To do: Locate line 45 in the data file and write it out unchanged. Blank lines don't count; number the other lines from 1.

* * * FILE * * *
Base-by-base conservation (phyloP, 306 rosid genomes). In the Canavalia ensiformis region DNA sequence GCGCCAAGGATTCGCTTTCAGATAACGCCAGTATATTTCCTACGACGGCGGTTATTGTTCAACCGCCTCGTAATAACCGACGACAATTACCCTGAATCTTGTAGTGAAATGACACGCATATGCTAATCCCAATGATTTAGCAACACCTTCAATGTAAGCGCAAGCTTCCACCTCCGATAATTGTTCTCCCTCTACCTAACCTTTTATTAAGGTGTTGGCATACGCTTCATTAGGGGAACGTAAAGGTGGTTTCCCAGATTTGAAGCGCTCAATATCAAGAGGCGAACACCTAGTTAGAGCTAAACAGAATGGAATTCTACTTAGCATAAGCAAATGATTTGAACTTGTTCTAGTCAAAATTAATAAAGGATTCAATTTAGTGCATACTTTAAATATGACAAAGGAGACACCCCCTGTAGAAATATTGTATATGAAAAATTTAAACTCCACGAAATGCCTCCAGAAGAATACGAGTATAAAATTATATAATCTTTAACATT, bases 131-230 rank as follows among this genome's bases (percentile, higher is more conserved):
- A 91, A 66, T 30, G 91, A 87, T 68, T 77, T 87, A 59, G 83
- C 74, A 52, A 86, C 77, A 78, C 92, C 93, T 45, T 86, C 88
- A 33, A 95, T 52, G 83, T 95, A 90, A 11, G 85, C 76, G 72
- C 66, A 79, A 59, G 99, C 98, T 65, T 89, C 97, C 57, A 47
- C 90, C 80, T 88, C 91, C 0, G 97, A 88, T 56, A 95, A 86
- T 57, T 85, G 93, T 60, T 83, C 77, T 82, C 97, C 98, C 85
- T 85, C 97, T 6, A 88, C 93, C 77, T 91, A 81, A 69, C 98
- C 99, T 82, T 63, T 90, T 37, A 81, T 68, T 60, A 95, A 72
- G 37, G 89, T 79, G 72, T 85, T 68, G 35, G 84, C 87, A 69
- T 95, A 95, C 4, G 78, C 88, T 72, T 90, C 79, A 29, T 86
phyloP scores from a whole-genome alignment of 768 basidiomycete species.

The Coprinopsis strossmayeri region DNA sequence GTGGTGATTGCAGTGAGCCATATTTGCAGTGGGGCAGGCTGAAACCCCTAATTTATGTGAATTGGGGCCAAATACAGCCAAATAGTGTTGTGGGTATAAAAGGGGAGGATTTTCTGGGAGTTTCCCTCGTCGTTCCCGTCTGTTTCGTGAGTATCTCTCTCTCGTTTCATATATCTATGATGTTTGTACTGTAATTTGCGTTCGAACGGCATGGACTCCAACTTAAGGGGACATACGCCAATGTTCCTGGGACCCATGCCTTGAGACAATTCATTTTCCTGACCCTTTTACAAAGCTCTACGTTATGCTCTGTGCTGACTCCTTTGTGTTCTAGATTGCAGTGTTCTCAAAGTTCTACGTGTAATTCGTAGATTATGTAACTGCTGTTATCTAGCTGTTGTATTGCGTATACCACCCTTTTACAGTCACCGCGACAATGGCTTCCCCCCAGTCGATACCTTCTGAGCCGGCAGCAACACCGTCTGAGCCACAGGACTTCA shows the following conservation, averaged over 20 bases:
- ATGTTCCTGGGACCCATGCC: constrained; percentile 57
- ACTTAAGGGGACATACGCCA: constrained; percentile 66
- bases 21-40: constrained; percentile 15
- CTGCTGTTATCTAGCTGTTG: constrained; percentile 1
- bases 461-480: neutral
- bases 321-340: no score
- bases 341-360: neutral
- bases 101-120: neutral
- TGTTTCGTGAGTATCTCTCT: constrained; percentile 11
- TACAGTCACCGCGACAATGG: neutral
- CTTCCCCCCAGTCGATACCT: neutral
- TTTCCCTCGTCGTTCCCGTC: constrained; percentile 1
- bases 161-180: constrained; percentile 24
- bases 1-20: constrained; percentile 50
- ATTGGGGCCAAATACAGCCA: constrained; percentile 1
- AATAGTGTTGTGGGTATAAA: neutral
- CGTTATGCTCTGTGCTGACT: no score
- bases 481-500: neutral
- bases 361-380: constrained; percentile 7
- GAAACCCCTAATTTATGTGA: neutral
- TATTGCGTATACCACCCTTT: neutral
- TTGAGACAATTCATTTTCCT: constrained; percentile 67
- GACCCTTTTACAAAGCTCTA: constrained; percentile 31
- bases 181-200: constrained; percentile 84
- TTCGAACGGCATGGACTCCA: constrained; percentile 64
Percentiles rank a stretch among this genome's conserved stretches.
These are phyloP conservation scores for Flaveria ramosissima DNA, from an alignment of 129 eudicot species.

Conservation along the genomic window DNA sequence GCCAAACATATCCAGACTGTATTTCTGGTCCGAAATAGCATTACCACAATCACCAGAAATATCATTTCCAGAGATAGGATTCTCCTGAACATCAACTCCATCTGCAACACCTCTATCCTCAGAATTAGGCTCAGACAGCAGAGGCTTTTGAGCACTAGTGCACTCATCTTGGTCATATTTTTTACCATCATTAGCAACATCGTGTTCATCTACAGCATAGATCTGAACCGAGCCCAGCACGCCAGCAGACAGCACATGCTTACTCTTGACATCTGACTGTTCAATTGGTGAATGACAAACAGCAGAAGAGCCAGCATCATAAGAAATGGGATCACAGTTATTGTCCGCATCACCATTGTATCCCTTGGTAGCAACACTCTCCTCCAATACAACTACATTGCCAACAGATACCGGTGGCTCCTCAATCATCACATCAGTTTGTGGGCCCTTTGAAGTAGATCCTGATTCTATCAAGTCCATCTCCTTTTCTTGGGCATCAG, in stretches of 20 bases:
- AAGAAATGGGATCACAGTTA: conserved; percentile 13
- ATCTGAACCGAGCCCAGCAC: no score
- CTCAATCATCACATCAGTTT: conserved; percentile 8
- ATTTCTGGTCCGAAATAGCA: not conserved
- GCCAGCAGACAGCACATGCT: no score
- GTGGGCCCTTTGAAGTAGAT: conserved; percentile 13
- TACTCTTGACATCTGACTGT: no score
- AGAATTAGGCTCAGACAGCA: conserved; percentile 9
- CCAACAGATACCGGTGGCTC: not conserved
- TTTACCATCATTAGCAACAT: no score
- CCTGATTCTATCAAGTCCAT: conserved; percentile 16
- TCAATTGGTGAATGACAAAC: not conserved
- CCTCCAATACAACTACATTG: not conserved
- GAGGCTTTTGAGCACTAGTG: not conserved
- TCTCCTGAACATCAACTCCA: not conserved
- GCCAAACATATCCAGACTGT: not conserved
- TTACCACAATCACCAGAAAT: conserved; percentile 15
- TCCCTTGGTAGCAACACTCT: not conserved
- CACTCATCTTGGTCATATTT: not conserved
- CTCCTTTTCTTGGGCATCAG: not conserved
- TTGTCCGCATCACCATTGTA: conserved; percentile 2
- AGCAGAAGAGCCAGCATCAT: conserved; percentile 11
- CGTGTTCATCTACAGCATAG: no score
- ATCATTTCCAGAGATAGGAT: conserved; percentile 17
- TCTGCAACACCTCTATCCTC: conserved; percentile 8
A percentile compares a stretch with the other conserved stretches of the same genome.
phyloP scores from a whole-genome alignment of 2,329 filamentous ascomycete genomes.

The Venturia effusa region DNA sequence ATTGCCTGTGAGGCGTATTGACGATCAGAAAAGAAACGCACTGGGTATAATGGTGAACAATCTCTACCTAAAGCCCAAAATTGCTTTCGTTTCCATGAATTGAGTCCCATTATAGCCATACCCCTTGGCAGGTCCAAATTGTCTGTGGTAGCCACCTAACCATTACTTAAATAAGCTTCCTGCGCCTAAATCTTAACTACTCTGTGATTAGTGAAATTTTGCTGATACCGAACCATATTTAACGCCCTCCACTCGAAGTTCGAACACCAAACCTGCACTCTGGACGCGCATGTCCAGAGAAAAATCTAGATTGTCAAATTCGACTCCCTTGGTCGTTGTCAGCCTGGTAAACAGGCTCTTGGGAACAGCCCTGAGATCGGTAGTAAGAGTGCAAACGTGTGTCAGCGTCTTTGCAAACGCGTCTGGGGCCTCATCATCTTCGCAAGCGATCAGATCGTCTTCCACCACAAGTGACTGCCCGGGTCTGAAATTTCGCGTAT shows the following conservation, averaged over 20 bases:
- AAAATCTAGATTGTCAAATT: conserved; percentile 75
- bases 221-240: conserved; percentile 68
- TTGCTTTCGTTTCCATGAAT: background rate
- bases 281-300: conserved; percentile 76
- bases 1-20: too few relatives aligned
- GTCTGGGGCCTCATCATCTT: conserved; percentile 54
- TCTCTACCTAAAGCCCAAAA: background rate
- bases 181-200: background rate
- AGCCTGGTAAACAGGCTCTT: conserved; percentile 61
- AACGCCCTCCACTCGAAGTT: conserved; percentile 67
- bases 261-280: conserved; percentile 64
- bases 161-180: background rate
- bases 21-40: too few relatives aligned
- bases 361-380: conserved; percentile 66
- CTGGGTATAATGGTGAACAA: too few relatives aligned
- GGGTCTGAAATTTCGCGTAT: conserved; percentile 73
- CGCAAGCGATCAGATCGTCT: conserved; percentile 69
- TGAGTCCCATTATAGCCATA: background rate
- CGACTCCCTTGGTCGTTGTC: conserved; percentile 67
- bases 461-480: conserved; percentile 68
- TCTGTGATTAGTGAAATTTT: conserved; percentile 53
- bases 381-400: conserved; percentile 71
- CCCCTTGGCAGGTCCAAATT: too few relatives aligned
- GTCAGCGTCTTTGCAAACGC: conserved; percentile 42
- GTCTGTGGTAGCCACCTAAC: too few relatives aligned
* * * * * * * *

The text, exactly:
- ATTTCTGGTCCGAAATAGCA: not conserved